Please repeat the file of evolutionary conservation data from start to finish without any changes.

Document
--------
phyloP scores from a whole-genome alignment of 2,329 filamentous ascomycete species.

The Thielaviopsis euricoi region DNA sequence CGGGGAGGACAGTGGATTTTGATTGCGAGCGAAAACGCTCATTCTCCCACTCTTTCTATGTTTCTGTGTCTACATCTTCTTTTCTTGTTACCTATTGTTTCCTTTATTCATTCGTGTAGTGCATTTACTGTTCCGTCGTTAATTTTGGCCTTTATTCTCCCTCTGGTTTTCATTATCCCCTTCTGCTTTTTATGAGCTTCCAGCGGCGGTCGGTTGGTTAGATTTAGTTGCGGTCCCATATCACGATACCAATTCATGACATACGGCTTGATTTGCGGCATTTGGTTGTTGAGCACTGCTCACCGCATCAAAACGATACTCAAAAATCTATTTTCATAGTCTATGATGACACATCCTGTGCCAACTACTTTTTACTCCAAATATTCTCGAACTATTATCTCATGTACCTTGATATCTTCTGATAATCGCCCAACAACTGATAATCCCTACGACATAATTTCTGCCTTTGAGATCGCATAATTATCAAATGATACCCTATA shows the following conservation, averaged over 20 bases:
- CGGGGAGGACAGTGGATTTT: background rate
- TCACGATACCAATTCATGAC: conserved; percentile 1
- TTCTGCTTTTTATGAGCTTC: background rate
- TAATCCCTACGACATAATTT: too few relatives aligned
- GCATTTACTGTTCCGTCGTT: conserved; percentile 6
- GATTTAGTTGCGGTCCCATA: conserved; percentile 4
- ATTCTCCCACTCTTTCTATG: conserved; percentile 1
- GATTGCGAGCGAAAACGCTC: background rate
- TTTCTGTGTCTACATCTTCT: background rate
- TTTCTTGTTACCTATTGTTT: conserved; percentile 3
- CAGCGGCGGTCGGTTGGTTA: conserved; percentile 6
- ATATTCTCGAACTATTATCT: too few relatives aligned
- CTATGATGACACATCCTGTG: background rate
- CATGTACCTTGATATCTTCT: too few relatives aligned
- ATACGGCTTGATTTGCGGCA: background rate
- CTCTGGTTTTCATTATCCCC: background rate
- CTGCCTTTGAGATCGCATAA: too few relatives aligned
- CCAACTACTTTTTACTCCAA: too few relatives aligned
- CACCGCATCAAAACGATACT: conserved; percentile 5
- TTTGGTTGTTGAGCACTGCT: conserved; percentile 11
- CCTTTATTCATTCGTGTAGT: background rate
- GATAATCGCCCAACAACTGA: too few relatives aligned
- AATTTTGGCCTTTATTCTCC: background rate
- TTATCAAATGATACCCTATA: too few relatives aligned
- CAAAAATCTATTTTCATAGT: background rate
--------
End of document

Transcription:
phyloP scores from a whole-genome alignment of 2,329 filamentous ascomycete species.

The Thielaviopsis euricoi region DNA sequence CGGGGAGGACAGTGGATTTTGATTGCGAGCGAAAACGCTCATTCTCCCACTCTTTCTATGTTTCTGTGTCTACATCTTCTTTTCTTGTTACCTATTGTTTCCTTTATTCATTCGTGTAGTGCATTTACTGTTCCGTCGTTAATTTTGGCCTTTATTCTCCCTCTGGTTTTCATTATCCCCTTCTGCTTTTTATGAGCTTCCAGCGGCGGTCGGTTGGTTAGATTTAGTTGCGGTCCCATATCACGATACCAATTCATGACATACGGCTTGATTTGCGGCATTTGGTTGTTGAGCACTGCTCACCGCATCAAAACGATACTCAAAAATCTATTTTCATAGTCTATGATGACACATCCTGTGCCAACTACTTTTTACTCCAAATATTCTCGAACTATTATCTCATGTACCTTGATATCTTCTGATAATCGCCCAACAACTGATAATCCCTACGACATAATTTCTGCCTTTGAGATCGCATAATTATCAAATGATACCCTATA shows the following conservation, averaged over 20 bases:
- CGGGGAGGACAGTGGATTTT: background rate
- TCACGATACCAATTCATGAC: conserved; percentile 1
- TTCTGCTTTTTATGAGCTTC: background rate
- TAATCCCTACGACATAATTT: too few relatives aligned
- GCATTTACTGTTCCGTCGTT: conserved; percentile 6
- GATTTAGTTGCGGTCCCATA: conserved; percentile 4
- ATTCTCCCACTCTTTCTATG: conserved; percentile 1
- GATTGCGAGCGAAAACGCTC: background rate
- TTTCTGTGTCTACATCTTCT: background rate
- TTTCTTGTTACCTATTGTTT: conserved; percentile 3
- CAGCGGCGGTCGGTTGGTTA: conserved; percentile 6
- ATATTCTCGAACTATTATCT: too few relatives aligned
- CTATGATGACACATCCTGTG: background rate
- CATGTACCTTGATATCTTCT: too few relatives aligned
- ATACGGCTTGATTTGCGGCA: background rate
- CTCTGGTTTTCATTATCCCC: background rate
- CTGCCTTTGAGATCGCATAA: too few relatives aligned
- CCAACTACTTTTTACTCCAA: too few relatives aligned
- CACCGCATCAAAACGATACT: conserved; percentile 5
- TTTGGTTGTTGAGCACTGCT: conserved; percentile 11
- CCTTTATTCATTCGTGTAGT: background rate
- GATAATCGCCCAACAACTGA: too few relatives aligned
- AATTTTGGCCTTTATTCTCC: background rate
- TTATCAAATGATACCCTATA: too few relatives aligned
- CAAAAATCTATTTTCATAGT: background rate